Injuries not covered. No compensation shall be allowed for an injury or death due to the employee's willful misconduct or intentional self-inflicted injury, or due to intoxication, or willful failure or refusal to use a safety appliance or perform a duty required by law. If the employer defends on the ground that the injury arose in any or all of the above stated ways, the burden of proof shall be on the employer to establish such defense. (Emphasis supplied).

Under the facts and circumstances of this case, we cannot hold that the employer has carried its requisite burden of proof.

This Court does not re-weigh the evidence, and if the findings of the trial judge are supported by inferences which may reasonably be drawn from the evidence, this Court will not disturb those findings, although the evidence may be reasonably susceptible of other or different inferences. Sudduth v. Williams, 517 S.W.2d 520 (Tenn. 1974). This Court has consistently held that it will sustain the trial judge even where the preponderance is against his findings if they are supported by material evidence. Strader v. United Family Life Ins. Co., 218 Tenn. 411, 403 S.W.2d 765 (1966). Additionally, the Workmen's Compensation Act contemplates liberality, not only in the admission of evidence but also in the inferences to be drawn therefrom, and in borderline cases, the Court will endeavor to carry out the benevolent objects of the act and resolve doubt in favor of the claimant. Imperial Shirt Corp. v. Jenkins, 217 Tenn. 602, 399 S.W.2d 757 (1966).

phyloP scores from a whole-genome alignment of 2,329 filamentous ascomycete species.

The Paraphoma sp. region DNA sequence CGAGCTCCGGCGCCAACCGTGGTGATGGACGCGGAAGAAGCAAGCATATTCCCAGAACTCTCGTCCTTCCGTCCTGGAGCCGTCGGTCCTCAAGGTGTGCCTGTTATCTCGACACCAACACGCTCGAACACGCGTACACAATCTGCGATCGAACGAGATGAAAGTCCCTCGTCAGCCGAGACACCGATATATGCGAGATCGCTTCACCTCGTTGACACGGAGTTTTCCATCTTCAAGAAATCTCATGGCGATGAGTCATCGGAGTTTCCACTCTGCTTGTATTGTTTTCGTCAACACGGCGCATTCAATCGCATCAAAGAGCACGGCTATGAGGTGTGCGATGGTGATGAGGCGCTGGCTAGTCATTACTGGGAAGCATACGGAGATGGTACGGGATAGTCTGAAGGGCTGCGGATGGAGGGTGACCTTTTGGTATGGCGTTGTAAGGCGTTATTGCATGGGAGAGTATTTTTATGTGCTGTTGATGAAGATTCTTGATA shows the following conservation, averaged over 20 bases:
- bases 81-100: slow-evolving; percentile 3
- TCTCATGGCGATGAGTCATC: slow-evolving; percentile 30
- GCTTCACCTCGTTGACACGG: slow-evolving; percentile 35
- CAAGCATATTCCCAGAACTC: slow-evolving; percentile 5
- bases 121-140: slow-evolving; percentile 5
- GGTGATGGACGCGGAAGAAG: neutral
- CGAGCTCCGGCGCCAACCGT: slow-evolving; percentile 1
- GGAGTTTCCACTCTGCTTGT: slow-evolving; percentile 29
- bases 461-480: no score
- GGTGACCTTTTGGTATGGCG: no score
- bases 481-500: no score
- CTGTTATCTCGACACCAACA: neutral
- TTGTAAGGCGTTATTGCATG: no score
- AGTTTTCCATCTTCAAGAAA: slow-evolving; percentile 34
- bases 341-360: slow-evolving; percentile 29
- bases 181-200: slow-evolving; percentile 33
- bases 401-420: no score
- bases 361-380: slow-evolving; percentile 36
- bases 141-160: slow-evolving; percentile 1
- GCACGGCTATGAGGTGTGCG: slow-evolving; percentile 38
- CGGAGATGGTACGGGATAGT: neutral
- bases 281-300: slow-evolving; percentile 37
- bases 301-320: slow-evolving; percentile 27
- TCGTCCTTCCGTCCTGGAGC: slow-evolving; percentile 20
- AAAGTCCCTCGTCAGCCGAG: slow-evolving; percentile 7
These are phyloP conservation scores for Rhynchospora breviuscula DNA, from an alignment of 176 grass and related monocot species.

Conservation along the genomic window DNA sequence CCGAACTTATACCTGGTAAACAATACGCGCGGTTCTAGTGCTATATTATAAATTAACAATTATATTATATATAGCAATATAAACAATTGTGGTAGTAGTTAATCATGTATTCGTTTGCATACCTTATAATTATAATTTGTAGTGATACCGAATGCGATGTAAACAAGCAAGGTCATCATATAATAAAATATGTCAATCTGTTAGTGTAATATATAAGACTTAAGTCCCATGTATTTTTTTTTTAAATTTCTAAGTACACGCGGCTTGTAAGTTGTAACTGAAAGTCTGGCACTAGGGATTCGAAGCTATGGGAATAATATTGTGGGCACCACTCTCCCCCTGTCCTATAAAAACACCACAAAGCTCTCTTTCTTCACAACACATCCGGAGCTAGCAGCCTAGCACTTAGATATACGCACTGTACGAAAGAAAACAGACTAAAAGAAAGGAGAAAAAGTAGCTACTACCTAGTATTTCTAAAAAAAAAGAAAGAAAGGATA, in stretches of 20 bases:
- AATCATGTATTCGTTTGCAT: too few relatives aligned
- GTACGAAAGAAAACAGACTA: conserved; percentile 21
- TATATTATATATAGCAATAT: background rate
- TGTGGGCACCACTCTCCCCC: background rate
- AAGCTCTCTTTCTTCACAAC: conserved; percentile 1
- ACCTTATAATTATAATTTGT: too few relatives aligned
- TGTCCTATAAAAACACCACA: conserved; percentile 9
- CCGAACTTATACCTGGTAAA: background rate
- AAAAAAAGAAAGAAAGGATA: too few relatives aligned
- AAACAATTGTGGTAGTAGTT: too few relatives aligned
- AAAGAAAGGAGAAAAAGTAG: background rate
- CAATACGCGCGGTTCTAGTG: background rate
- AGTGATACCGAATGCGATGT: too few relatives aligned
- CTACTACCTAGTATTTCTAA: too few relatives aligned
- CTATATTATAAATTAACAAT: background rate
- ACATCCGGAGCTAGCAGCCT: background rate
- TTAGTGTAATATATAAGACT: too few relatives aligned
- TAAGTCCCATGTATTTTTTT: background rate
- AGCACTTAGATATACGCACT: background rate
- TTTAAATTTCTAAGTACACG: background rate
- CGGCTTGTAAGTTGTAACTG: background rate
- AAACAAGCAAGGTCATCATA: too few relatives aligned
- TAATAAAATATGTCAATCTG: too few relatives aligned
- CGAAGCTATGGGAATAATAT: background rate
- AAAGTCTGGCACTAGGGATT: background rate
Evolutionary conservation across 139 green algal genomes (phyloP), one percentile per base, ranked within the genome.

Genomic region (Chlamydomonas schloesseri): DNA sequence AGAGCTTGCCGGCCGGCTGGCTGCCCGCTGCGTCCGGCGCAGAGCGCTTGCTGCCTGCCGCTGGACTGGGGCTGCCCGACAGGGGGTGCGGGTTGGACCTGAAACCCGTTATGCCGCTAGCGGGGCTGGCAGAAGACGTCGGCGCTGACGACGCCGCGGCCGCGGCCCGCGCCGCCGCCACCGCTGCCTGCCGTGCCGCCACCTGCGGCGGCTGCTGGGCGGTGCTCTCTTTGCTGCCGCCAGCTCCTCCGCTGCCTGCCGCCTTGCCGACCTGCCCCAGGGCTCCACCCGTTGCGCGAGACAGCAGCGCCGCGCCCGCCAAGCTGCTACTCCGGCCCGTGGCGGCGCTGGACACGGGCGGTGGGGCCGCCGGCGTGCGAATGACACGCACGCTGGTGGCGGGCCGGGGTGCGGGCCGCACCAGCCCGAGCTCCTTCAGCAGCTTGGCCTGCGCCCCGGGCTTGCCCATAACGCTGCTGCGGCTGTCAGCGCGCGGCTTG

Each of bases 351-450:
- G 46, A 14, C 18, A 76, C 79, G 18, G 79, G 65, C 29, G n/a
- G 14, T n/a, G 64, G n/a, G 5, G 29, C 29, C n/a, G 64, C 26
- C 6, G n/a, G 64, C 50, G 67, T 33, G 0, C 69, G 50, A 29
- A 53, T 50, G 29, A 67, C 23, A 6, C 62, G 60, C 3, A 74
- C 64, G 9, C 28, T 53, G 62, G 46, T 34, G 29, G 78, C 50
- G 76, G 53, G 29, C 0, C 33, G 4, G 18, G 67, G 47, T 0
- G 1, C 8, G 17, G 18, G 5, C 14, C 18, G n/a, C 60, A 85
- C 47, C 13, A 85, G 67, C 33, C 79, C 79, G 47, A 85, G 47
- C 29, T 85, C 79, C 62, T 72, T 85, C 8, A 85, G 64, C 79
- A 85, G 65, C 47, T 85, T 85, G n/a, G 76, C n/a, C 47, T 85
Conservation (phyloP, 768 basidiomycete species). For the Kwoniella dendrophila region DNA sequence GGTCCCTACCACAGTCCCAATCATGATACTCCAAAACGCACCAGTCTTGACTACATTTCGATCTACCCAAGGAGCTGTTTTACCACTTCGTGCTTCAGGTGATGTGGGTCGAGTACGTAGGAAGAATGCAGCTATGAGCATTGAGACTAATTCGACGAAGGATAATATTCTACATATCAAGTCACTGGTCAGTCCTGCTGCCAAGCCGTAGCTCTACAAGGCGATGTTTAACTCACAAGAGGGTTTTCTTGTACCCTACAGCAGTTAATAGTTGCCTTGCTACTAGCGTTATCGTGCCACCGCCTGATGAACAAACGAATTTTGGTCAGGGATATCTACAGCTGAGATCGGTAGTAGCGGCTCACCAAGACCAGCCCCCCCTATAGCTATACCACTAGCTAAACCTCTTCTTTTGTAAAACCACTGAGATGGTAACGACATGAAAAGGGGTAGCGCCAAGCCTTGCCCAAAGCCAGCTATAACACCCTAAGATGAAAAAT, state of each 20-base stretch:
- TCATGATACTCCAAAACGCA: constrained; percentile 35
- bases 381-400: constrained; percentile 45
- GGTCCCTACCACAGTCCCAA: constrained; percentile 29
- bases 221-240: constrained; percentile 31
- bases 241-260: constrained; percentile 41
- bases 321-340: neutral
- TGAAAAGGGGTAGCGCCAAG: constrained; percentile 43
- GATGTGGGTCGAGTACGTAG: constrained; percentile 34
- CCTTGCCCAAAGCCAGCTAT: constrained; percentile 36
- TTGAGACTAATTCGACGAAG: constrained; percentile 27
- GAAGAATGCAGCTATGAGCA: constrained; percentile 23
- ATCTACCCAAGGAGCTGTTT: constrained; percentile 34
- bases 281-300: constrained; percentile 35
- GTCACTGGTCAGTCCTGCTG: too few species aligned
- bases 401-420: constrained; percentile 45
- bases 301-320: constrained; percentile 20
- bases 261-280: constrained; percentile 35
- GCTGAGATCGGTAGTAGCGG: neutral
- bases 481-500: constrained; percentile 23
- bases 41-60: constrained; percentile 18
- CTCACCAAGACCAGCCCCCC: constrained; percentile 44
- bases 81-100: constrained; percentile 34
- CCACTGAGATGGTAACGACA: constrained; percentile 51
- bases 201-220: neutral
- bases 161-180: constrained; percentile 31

The judgment of the trial court is


FONES, C.J., BROCK and HARBISON, JJ., and LEECH, Special Justice, concur.